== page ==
The Deering Estate contains one of the few pieces of land in Miami that have remained untouched by men for centuries. It consists of 444 acres of land, which in it is the Richmond Cottage, the Deering House, and a massive nature preserve (Charles Deering Estate). But its history goes further than that.
Centuries ago, there lived a group of natives that we now call the Tequestas. There is little recorded history of them, but we know that one of the places they resided in was at what we now know as the Deering Estate. They were hunters and gatherers that used the ocean as their supplier of food and tools. Crafting many sophisticated tools out of the shells they found. Unfortunately, during the 1500s, Europeans arrived and began the quick downfall of the civilization (Tequesta of Biscayne Bay). They were soon killed, captured and forced into slavery, or died of diseases, leaving only traces of their existence.
About 300 years later, S.H. Richmond came along and built one of the now oldest wooden structures in Miami Dade County (Deering Estate). He built the Richmond Cottage which was the areas only inn, becoming the perfect rest stop for visitors travelling through the area.
Soon after Charles Deering bought up the land to create a winter home for himself. Luckily, he did not gut out the natural landscape and only renovated a small portion around the Richmond Cottage. In fact, he even brought in renowned botanists David Fairchild and John Kunkle Small to help restore the area to its natural environment (Deering Estate).
Eventually in 1986, years after the passing of Charles Deering, his family sold the land to the State of Florida where it was than added to the National Registry of Historic Places (Deering Estate). Now, it is taken care of by Miami Dade County where they use this area to do research and educate people about Florida’s natural environment. They provide tours of the cottage as well as hikes on the trails, but they do everything in their power to preserve the natural landscape and the animals living in it.
Historic Holiday Stroll CC By 4.0
I have done two events with the Deering Estate so far, one working with the local artist John Bailly, whose studio is located at the Deering Estate, and the other at the Historic Holiday Stroll hosted by the Deering Estate.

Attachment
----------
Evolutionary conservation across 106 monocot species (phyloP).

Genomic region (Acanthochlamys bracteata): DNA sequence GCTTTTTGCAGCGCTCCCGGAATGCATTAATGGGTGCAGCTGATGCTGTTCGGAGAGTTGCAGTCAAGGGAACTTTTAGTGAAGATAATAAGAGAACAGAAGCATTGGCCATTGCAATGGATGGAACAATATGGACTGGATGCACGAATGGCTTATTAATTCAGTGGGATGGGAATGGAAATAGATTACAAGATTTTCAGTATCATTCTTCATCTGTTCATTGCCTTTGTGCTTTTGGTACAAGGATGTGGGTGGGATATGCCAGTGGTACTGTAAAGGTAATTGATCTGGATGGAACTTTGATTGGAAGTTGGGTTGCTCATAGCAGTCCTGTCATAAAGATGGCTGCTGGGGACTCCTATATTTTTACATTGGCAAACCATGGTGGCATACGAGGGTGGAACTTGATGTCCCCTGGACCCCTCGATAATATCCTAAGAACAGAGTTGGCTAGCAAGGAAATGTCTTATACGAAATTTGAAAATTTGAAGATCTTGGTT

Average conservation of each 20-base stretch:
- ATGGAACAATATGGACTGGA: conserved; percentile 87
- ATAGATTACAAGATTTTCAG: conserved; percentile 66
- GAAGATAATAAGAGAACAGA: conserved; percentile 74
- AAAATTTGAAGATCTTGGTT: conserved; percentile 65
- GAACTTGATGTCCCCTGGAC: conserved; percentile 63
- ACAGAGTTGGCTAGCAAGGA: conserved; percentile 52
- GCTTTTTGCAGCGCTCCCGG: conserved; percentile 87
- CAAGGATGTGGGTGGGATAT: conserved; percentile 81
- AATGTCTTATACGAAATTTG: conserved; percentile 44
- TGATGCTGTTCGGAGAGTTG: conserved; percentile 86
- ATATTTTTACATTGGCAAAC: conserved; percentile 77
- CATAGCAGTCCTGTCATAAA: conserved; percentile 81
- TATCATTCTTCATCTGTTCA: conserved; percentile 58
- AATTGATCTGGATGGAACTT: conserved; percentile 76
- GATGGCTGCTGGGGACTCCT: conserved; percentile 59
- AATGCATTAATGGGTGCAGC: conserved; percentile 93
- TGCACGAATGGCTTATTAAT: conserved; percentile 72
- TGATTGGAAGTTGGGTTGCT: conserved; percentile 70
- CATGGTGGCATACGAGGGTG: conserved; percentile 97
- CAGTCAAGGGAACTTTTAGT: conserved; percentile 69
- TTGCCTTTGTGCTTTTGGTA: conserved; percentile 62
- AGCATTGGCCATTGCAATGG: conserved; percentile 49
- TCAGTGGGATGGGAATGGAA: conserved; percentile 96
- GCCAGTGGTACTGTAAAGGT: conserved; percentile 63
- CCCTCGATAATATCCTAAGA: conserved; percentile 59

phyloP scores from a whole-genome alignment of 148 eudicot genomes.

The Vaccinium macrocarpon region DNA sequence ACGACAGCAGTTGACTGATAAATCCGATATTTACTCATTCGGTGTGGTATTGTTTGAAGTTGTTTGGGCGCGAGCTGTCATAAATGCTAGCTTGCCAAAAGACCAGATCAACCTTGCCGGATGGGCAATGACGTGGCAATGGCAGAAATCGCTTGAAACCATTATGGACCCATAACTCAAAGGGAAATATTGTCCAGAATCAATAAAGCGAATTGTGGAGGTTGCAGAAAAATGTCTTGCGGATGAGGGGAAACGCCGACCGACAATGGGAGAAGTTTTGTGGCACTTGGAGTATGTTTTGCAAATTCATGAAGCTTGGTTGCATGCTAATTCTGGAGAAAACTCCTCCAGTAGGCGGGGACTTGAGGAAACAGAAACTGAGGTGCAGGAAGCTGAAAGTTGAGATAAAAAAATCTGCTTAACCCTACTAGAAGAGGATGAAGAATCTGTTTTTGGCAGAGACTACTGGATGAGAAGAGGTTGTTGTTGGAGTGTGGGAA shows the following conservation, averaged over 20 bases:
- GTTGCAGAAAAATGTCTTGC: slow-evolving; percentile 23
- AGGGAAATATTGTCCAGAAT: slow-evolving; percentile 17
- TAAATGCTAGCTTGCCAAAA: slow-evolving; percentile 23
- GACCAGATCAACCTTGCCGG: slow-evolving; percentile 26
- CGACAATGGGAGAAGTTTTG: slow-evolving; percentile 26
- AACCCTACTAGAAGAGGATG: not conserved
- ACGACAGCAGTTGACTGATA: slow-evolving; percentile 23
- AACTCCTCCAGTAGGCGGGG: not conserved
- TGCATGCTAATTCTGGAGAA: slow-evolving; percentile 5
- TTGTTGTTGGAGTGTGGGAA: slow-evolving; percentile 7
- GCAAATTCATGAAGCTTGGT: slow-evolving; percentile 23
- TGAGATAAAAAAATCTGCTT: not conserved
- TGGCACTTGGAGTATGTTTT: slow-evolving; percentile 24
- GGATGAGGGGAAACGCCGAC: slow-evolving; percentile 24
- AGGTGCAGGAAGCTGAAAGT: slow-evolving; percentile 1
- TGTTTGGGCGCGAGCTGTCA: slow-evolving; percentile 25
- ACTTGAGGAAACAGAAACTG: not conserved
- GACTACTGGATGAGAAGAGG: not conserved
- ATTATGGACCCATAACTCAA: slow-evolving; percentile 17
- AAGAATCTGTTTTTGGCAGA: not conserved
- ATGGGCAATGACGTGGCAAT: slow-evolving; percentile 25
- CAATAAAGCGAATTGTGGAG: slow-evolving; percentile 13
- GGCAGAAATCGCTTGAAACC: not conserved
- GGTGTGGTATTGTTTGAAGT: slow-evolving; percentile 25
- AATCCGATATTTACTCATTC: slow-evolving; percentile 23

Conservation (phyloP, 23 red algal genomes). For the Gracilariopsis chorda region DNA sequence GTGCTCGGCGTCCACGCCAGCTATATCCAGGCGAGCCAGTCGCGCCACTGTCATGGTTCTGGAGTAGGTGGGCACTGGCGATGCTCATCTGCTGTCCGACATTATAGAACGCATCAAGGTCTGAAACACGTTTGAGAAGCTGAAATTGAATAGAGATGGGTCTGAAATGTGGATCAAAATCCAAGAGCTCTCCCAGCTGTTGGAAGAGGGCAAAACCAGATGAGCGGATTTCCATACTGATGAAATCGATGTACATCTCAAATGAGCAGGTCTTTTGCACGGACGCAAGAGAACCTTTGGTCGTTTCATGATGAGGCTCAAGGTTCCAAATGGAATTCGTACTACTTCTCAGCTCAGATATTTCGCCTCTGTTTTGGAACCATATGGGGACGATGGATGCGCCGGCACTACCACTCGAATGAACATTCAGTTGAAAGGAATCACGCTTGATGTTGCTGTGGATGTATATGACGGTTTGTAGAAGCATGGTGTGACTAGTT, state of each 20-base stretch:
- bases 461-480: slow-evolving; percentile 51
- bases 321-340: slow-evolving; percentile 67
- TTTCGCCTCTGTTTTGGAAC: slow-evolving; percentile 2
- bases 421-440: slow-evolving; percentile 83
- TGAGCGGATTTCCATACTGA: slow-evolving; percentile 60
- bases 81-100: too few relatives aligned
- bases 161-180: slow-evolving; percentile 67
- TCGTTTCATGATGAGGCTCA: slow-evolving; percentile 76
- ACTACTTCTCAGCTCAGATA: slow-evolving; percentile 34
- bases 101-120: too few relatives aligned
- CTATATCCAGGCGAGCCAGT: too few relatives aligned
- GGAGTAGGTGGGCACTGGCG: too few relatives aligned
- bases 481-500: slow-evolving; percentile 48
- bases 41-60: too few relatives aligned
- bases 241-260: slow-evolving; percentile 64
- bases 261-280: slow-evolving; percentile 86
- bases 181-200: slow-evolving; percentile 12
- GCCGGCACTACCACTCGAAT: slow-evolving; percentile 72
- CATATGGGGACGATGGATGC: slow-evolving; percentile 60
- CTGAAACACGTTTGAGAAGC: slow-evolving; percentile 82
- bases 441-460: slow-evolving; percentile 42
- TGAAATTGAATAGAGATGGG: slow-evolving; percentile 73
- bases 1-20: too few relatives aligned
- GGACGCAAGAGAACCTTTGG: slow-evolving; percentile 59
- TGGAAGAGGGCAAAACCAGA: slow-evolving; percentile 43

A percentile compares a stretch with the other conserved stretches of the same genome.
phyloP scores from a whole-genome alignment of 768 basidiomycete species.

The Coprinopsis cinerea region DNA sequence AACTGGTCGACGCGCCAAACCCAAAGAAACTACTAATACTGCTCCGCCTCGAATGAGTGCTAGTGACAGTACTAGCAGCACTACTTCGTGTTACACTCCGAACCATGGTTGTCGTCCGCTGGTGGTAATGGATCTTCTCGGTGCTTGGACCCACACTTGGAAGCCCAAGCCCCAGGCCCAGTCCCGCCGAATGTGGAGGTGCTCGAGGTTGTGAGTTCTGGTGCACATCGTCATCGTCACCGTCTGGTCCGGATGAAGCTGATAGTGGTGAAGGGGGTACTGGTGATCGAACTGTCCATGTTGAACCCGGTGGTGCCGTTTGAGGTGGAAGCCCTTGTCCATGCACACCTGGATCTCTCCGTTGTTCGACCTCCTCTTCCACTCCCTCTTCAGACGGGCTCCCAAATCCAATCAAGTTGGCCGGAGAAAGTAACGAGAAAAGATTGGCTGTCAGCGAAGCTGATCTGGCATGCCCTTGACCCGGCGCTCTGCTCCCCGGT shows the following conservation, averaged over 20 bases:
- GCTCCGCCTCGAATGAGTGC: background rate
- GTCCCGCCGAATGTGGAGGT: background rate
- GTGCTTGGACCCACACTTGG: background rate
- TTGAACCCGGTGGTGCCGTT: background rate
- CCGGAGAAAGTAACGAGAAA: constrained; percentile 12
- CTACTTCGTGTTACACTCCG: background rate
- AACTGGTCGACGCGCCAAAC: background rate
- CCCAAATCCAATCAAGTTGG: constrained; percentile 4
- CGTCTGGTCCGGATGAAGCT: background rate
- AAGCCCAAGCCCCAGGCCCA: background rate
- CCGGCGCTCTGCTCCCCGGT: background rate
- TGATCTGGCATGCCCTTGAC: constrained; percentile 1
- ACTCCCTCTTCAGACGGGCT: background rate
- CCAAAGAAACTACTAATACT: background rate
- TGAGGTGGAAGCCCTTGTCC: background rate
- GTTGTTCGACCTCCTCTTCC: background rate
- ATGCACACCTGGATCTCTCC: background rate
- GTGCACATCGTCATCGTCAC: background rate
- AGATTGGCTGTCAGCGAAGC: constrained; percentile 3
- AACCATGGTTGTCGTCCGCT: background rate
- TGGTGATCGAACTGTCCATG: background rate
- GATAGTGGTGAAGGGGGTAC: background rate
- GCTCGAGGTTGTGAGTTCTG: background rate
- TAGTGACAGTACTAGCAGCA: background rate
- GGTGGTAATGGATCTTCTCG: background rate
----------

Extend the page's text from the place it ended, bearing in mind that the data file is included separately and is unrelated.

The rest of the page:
Working with John Bailly was an insightful experience in the life of an artist. There I helped him set up his paintings and move them so they can be photographed for the LnS Gallery’s magazine. It was interesting hearing about the thought process behind his paintings especially when he was being interviewed by a local reporter.
Learning how the Deering Estate provides a residence program was fascinating and I would have never known about this if I had not gone there. It is good that they support the local art community and it provides a unique experience as the studios are on the estate which are a natural area, something that highly contrasts most of Miami. This most likely helps inspire the artists there to create art that advocates for preservation which is what the Deering Estate is trying to accomplish.
The other event I worked at was the Historic Holiday Stroll. This is an event hosted by the Deering Estate every year for the past decade. This is a beautiful event where the estate decorates the area leading to and surrounding the cottage with holiday decorations. They hang lights all over the trees, bring vendors in to sell holiday treats, play Christmas movies, give out free hot chocolate and cookies, and most importantly you can meet Mrs. Clause when she reads for the kids. It is truly a winter magic land. Best of all, the money they make helps support the Estate to further their research and preservation of the lands.
While I was there, I was tasked to meet and greet the guests at the entrance. I had to also keep track of the number of guests coming in as they use this number to help plan for the needed supplies for the next year. At the end I was tasked to advertise the future events happening at the Deering Estate and pass out calendars to everyone so they can hopefully come back again.
While what I did was simple, it was nice giving back to the place I have grown to love. After going here a few times a year, I’ve always found out something new and fascinating about this place. It is truly one of the few beautiful and natural areas left in Miami and coming here has only made me want to help as much as I can. Unfortunately, they don’t get even close to the number of volunteers they need. The last event they hoped for at least 20 volunteers and ended up with just 4, which is just sad as people don’t understand how amazing and important this place is for our city. It is one of the few places where you can get in touch with your geological ancestors and roots. I plan on volunteering here many more times and hopefully am able to encourage others to do the same.
Volunteering With John Bailly CC By 4.0
“Charles Deering Estate.” Wikipedia, Wikimedia Foundation, 4 Nov. 2019, en.wikipedia.org/wiki/Charles_Deering_Estate.
“Miami Museums: Miami Historic Landmarks: The Deering Estate.” Deering Estate, 12 Dec. 2019, deeringestate.org/.
The Tequesta of Biscayne Bay, fcit.usf.edu/florida/lessons/tequest/tequest1.htm.